Coronary artery disease, secondary cancers, fibrosis, and maybe necrosis, are these some of the concerning aspects of late effects of radiation therapy?
LJS: We currently have an interest in studying heart disease after radiation treatment. We are studying complications that have not been well described before. We are finishing up a few studies trying to characterize this heart disease and then try to find ways of preventing it. There are some very interesting findings. Definitely heart disease is a potential complication of radiation therapy.
A few months ago the New England Journal of Medicine published two trials evaluating the added benefits of radiation therapy post lumpectomy in early stage breast cancer. These trials, I understand, were motivated by the fact that many women, in fact, would not experience a recurrence with lumpectomy and tamoxifen alone. And, we can now further reduce the risk of recurrence by some of the new hormone drugs available such as Arimidex and Letrozole. Thus women can avoid the side effects of radiation therapy. Can you comment about these trials?
LJS: Yes, these are two randomized, controlled, trials that looked at potentially low risk patients to ask the question of whether there is a subgroup of patients in whom the risk of recurrence is low enough that radiation therapy can be omitted. Both trials were underpowered to look at survival. The Canadian study said that radiation therapy substantially reduces local recurrence even for low risk patients and should be used. The CALGB study suggested that for older women over age 70, with small tumors (T1) radiation might be omitted. It was not powered to look at survival as an end point and had only five-year follow up. We know that the benefits of radiation therapy are increased at five to ten years after treatment. Furthermore, selecting appropriate patients for radiation treatment is nothing new. Radiation oncologists have always been selecting patients suitable for radiation. There are very healthy and motivated 70 year olds who would stand to benefit from radiation, just as there are 85 year olds with many co-morbid conditions who may not benefit from radiation therapy. So, we have already been doing what the study suggested namely offering therapy to people who would benefit, and discussing the pros and cons with the individuals who may not benefit as much and could potentially be harmed.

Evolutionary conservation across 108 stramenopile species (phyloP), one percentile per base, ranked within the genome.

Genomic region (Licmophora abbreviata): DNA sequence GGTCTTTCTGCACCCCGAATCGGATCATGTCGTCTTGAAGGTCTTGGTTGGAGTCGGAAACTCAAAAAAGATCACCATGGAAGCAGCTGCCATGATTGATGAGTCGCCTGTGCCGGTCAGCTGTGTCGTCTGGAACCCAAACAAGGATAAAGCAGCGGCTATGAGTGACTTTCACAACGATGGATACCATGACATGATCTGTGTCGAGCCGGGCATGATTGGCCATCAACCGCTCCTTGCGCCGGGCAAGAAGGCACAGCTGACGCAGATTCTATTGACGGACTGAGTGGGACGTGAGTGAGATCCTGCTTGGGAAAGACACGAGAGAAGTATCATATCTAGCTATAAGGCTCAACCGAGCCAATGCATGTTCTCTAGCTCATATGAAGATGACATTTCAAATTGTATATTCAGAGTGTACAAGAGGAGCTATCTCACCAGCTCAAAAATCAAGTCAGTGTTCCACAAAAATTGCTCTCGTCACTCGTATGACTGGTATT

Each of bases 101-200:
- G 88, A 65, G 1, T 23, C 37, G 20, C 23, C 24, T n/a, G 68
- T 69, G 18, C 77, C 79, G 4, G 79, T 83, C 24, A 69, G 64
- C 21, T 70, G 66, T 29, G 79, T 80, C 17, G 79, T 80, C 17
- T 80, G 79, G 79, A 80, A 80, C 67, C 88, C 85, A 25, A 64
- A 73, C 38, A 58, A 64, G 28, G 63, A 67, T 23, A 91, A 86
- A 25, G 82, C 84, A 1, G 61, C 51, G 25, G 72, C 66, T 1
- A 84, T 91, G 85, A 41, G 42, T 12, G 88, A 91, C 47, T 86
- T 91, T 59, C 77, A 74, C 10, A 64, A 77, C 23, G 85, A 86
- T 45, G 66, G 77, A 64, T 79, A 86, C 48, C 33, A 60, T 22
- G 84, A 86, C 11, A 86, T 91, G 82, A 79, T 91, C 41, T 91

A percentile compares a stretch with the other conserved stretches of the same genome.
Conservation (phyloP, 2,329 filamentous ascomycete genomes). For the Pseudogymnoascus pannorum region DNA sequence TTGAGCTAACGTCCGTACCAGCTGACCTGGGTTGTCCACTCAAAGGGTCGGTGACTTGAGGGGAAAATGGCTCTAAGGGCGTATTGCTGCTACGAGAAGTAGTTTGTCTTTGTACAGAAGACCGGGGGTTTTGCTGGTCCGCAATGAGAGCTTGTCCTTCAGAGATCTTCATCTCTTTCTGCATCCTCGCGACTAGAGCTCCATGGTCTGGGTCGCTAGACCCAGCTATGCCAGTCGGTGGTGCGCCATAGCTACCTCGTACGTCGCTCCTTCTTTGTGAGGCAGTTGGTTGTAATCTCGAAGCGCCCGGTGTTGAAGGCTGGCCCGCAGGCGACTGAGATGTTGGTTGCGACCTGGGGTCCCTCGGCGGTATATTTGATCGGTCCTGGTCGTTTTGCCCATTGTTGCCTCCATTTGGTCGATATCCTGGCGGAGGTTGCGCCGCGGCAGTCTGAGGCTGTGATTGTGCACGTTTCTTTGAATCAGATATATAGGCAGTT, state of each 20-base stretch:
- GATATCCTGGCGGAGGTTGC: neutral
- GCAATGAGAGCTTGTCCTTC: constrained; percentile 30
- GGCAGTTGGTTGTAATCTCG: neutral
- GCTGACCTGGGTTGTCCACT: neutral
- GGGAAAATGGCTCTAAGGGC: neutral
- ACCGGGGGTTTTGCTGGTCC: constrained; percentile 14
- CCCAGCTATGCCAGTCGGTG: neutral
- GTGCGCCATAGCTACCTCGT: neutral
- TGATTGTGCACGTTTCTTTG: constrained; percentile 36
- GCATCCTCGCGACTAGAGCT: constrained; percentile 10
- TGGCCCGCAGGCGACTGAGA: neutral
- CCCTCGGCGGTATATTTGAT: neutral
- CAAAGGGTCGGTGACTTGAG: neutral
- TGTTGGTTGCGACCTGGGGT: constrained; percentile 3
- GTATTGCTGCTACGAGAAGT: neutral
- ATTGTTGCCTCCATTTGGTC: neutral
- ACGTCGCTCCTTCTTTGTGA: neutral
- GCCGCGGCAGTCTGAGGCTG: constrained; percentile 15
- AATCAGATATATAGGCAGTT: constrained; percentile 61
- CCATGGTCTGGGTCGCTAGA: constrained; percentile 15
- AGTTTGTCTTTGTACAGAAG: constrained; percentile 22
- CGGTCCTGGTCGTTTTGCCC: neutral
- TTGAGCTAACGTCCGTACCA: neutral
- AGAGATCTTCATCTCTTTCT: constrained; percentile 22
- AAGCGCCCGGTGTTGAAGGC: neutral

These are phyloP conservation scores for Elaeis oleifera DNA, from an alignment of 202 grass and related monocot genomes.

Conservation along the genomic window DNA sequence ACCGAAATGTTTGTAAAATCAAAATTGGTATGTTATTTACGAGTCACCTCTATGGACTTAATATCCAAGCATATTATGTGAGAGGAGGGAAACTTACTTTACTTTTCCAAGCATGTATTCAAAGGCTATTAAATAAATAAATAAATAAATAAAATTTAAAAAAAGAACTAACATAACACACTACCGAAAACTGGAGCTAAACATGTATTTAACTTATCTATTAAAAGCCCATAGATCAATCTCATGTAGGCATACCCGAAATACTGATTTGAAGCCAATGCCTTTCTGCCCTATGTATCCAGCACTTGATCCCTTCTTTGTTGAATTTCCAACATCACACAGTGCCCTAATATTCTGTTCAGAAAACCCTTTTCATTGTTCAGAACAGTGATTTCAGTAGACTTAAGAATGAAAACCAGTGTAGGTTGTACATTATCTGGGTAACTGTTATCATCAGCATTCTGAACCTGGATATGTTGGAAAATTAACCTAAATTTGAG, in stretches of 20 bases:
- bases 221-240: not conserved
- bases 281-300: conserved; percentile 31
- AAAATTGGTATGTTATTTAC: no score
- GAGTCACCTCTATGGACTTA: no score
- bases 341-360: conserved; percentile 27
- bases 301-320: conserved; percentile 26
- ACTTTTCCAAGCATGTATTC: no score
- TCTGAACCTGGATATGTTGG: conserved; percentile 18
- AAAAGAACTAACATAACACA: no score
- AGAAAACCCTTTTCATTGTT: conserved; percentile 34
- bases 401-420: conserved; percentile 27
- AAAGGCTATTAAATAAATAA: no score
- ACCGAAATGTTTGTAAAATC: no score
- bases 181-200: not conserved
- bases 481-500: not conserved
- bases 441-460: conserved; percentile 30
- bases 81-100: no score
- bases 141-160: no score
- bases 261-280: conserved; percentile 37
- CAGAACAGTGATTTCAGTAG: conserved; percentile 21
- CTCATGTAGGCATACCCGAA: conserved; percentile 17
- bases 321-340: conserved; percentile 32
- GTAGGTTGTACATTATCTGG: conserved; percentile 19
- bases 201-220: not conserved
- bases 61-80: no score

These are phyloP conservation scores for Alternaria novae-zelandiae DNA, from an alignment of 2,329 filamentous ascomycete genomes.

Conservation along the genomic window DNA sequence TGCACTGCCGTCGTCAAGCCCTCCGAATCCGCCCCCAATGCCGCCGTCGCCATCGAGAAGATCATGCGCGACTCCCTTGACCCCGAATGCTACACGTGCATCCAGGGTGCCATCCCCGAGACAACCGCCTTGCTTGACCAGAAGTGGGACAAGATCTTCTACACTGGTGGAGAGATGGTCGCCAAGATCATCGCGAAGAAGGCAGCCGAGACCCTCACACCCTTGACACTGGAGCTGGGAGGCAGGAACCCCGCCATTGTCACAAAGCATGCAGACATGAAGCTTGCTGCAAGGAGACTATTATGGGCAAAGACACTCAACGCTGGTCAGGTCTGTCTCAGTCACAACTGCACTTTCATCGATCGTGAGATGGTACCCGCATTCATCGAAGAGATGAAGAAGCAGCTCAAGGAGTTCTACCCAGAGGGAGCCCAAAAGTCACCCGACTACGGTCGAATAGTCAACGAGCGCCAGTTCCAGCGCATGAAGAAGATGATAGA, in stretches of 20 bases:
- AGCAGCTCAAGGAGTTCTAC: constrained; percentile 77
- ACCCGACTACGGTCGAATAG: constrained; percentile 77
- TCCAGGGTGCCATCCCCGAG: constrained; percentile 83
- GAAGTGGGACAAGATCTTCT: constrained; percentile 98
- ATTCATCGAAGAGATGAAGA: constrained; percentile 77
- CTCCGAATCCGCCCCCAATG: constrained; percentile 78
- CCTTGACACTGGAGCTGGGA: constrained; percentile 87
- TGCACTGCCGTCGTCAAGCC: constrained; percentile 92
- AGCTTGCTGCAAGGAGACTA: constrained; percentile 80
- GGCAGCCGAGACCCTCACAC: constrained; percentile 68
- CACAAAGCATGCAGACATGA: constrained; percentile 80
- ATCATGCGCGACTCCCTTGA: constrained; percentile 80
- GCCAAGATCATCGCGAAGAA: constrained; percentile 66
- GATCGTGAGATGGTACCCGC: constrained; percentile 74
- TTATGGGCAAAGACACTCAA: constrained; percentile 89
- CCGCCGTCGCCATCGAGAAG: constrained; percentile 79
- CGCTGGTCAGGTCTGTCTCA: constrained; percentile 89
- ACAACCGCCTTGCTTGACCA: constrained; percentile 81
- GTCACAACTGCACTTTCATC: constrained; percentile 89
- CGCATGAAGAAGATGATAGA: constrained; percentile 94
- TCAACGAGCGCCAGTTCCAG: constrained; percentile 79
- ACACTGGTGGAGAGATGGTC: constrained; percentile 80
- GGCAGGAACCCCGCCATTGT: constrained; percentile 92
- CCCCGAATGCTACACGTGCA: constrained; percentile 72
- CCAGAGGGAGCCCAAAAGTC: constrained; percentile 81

I should also mention that there exists very good long-term data (NSABP B21) that supports the use of radiation therapy with tamoxifen in small tumors in early stage breast cancer. These data are very strong.
Is there data trying to identify, genetically, for example, which women would benefit from radiation therapy and which can omit it?
LJS: No, not yet. We do know that there are some markers that can show some level of risk but none that can define the appropriate patients for the omission of radiation. It would be interesting to go back to the older trials (for example, NSABP-06 and NSABP- 21) and use the genetic markers to look at local failure. Maybe we can use the GHI panel (Genomic Health Inc, announced last year in San Antonio that their unique breast cancer assay can accurately and precisely quantify the likelihood of recurrence) for example.